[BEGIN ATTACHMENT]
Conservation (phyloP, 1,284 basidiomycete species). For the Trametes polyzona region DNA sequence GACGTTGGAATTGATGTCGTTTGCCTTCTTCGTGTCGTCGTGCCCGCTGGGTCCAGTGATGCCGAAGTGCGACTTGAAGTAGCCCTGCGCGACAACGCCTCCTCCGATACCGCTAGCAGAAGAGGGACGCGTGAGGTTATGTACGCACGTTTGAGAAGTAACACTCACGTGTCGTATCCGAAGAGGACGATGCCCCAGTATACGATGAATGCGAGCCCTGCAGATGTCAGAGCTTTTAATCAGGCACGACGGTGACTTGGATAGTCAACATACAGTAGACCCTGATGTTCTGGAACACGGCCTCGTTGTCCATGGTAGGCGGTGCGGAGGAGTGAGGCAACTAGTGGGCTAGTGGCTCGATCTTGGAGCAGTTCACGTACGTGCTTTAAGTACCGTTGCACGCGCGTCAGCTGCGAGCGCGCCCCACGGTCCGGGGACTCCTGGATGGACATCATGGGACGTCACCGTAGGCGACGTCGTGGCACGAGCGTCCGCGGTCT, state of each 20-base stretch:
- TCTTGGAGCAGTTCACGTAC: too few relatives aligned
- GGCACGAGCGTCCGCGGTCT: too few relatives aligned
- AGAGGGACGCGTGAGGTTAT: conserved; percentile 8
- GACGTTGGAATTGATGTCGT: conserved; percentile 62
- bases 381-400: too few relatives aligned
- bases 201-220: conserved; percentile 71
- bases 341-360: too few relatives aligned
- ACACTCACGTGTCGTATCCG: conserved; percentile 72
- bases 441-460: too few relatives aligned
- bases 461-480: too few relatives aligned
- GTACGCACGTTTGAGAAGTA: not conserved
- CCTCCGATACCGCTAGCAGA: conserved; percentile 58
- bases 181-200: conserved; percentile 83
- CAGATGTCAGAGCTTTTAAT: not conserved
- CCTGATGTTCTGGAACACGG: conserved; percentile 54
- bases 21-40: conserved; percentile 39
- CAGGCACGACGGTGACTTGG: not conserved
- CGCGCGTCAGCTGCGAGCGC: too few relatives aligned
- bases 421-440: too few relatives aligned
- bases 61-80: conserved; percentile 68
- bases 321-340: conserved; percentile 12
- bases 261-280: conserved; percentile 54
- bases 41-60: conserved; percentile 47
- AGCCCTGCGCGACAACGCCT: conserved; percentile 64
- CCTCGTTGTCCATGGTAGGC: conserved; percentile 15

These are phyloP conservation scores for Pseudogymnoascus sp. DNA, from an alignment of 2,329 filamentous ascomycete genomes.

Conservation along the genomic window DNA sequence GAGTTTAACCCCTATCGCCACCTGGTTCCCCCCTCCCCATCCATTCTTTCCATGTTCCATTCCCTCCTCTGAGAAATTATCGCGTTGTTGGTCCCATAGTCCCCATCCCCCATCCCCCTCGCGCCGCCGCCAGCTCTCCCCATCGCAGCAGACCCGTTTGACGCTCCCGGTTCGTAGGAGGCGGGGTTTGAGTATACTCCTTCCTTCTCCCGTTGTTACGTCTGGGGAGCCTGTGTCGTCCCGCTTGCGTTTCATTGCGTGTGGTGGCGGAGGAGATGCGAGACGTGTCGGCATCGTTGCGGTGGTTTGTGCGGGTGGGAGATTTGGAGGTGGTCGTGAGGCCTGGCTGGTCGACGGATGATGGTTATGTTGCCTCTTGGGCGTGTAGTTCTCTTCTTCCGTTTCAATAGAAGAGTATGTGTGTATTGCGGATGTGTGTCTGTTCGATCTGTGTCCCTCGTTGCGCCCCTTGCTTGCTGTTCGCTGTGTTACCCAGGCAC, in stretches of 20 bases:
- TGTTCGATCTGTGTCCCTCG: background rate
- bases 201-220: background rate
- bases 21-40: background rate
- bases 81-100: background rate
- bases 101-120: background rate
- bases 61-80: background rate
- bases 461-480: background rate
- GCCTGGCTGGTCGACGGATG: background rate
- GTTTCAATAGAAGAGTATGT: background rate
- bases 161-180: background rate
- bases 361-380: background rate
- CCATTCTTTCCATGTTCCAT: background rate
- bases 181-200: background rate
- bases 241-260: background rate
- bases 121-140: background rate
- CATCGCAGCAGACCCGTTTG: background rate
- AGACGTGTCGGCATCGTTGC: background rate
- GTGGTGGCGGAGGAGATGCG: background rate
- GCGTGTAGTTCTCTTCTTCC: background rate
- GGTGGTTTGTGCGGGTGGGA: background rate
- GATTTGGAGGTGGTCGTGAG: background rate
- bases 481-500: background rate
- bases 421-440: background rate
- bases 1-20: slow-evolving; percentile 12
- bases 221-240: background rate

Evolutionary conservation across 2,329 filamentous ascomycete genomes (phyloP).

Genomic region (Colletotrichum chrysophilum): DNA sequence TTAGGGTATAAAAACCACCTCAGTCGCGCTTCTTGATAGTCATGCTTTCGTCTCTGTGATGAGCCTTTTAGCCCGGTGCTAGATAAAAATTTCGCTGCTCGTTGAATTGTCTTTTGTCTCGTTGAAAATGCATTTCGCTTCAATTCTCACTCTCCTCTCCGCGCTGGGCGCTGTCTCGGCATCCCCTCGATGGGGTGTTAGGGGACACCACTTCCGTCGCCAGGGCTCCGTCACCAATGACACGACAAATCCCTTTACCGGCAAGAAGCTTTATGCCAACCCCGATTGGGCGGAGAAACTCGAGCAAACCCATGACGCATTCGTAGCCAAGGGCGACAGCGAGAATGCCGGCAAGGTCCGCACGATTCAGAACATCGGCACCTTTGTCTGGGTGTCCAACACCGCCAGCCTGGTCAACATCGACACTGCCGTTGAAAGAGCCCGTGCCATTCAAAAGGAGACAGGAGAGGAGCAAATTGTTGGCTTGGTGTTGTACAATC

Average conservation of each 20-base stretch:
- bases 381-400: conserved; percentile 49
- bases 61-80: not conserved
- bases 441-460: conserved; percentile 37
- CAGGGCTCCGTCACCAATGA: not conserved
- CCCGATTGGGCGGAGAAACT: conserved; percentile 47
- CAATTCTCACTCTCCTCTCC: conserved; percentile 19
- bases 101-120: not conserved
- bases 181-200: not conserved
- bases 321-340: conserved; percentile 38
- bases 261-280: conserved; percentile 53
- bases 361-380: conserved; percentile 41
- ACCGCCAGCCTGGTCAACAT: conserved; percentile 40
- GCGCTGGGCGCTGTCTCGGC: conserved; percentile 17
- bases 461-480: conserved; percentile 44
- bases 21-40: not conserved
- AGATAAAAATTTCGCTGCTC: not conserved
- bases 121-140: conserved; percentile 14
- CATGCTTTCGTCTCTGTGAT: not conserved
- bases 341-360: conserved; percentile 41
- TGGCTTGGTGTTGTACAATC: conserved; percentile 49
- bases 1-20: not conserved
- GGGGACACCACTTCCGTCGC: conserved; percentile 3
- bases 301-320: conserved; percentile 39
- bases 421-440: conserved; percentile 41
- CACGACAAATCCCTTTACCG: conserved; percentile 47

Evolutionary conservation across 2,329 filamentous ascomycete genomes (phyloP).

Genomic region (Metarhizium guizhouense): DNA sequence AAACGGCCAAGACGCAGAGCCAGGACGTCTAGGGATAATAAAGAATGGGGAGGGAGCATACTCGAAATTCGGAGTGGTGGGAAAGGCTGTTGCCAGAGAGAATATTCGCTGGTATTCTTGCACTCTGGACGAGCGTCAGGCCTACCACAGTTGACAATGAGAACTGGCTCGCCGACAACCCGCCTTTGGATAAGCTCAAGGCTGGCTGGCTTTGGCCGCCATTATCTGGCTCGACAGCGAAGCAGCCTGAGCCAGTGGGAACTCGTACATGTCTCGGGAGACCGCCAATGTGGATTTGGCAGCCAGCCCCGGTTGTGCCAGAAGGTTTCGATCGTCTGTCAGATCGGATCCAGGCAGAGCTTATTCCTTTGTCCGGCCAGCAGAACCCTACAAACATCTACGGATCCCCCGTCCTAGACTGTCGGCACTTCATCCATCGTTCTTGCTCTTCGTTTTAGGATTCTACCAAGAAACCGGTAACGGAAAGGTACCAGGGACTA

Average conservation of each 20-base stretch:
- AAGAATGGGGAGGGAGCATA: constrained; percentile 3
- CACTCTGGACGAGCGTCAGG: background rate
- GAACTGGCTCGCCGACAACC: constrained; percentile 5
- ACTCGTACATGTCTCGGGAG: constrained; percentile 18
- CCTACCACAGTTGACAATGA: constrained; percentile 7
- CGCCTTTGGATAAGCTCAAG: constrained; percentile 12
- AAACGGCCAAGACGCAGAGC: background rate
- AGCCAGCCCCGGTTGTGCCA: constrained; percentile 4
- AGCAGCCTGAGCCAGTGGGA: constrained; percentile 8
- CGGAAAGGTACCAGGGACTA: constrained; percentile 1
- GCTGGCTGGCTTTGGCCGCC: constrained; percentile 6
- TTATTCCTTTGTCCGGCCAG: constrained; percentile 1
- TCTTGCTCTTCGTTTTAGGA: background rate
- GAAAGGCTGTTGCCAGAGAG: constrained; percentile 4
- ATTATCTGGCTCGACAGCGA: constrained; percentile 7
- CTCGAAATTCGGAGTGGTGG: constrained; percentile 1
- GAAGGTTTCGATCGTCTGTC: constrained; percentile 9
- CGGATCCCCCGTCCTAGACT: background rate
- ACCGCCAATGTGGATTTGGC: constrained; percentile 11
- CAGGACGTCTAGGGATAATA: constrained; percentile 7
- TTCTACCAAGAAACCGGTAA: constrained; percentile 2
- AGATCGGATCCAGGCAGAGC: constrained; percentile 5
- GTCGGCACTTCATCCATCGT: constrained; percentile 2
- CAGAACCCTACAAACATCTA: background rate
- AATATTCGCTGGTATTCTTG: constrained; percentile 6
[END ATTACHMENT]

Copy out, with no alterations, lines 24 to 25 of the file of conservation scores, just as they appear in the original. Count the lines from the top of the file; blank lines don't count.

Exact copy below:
- bases 41-60: conserved; percentile 47
- AGCCCTGCGCGACAACGCCT: conserved; percentile 64